Western nations and foundations have tried for decades to build sewage treatment plants in sub-Sahara Africa, with little success (since many countries lack stable governments to assess operating fees), and to this day, raw sewage is still merely collected and dumped, either in rivers or directly onto beaches, such as the notorious (and formerly beautiful) Lavender Hill in Ghana. U.S. entrepreneurs recently established Waste Enterprises in Ghana to build the first-ever fecal-sludge-to-biodiesel plant (funded by the Bill and Melinda Gates Foundation). Feces undiluted by water, and then heated, is highly concentrated and more resembles coal than the goo that Americans associate with sewage.
Toilets in America
During their expedition Lewis and Clark brought packs of "thunderclappers," ridiculously strong laxatives made of 60 percent mercury. Due to the strength of the laxatives and the longevity of mercury, scientists can track the route of the expedition by following deposits.
Jungle Jim's International Market in Ohio has public toilets which look like port-a-loos on outside. But when you open the door you see a huge modern restroom complete with flowers and expensive fittings.
Toilets in China
An unnamed Chinese man was constipated for 22 years and looked 9 months pregnant. Surgeons removed 13kg/29lbs of poop from his abdomen. He suffered from a rare congenital disease known as Hirschsprung, which causes constipation due to missing nerves inside the colon.
Pic of public toilet in Switzerland on a busy street corner, made of one-way glass - can't see in but can see out - but would you use it?
Monitoring Drug Use
London has the highest concentration of cocaine in sewage of any of 50 major European cities, a report shows. Figures based on the testing of waste water put the capital slightly ahead of Amsterdam for traces of the drug. The results, in the annual report of the European Monitoring Centre for Drugs and Drug Addiction, support other research showing that Britain has the highest rate of use of the Class A drug among young adults in Europe. Scientists found 737mg of cocaine for every 1,000 people per week in 2014. It peaked on Fridays and Saturdays before falling away on Sundays and Mondays. The smallest amount was found in Jyvaskyla in Finland, with 0.2mg per 1,000 people.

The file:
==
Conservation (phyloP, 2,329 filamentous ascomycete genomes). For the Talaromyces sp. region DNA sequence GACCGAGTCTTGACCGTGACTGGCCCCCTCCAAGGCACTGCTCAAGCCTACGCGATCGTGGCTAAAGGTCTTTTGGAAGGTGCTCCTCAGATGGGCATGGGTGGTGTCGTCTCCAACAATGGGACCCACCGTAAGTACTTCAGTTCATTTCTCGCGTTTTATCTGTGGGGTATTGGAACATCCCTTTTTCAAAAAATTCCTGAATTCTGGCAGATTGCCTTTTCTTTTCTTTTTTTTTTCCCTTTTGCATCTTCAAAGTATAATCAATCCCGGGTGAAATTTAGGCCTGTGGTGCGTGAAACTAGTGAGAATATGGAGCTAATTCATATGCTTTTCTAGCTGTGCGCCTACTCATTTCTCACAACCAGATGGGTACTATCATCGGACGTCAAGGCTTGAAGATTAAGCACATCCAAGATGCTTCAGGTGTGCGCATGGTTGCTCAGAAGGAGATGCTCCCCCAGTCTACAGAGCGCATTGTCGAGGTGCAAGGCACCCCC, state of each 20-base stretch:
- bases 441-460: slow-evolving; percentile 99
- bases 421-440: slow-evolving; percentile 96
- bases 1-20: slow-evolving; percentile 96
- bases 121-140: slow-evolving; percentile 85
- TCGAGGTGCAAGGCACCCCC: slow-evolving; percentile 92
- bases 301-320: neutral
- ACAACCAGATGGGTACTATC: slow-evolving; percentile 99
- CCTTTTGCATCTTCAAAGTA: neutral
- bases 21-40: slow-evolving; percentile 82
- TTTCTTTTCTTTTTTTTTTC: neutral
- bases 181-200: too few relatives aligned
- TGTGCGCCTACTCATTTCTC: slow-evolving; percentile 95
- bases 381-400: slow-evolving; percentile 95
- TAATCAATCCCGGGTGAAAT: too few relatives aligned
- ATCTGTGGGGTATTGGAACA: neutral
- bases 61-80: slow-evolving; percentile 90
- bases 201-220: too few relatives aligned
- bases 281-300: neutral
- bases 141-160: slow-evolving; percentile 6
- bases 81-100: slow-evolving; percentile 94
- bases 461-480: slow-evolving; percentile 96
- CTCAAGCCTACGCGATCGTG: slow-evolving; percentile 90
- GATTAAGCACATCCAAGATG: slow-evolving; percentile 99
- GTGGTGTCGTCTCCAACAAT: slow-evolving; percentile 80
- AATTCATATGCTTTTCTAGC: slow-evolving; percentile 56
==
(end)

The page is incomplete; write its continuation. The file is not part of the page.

Monitoring waste water is seen as a way of providing a more accurate assessment of drug consumption and its distinct patterns over a year. It involves sampling a source of waste water which allows scientists to estimate the quantity of drugs consumed by measuring levels excreted in urine.
An estimated 9.5 per cent of people aged 15-64 in Britain said that they had used cocaine at least once.
An English builder complained that his mobile bathroom had been stolen - self contained toilet shower and vanity that he used to tow to clients while he was renovating their bathroom
Urine-covered pavements could soon be a thing of the past in Cologne, Germany, after the invention of a pocket urinal. A company has developed a disposable single-use device and is selling it in the city. The Adamus, which holds just over a pint of liquid, offers both men and women the chance to relieve themselves while wearing their trousers or skirt. The men’s version has a 2in diameter hole, while the women’s has an extra funnel attachment, named the “Pippi Lissi”. Once filled, the pocket lavatory is designed to be sealed and thrown into a bin without spillage. “I can turn it upside down and none falls out,” Adamus’s marketing director, Karsten Nordhausen, enthused.
Just call it Pooh ...
Our friends at Improbable Research are alerted by Tony Tweedale to a study, published in Environmental Health Perspectives, which identifies a lack of “semantic standards” when it comes to presenting data on microbiome samples.
The origin of the microbes was variously described as feces, faeces, odure, manure, excreta and stool, meaning that searching any one term was unlikely to flush out all of the material available.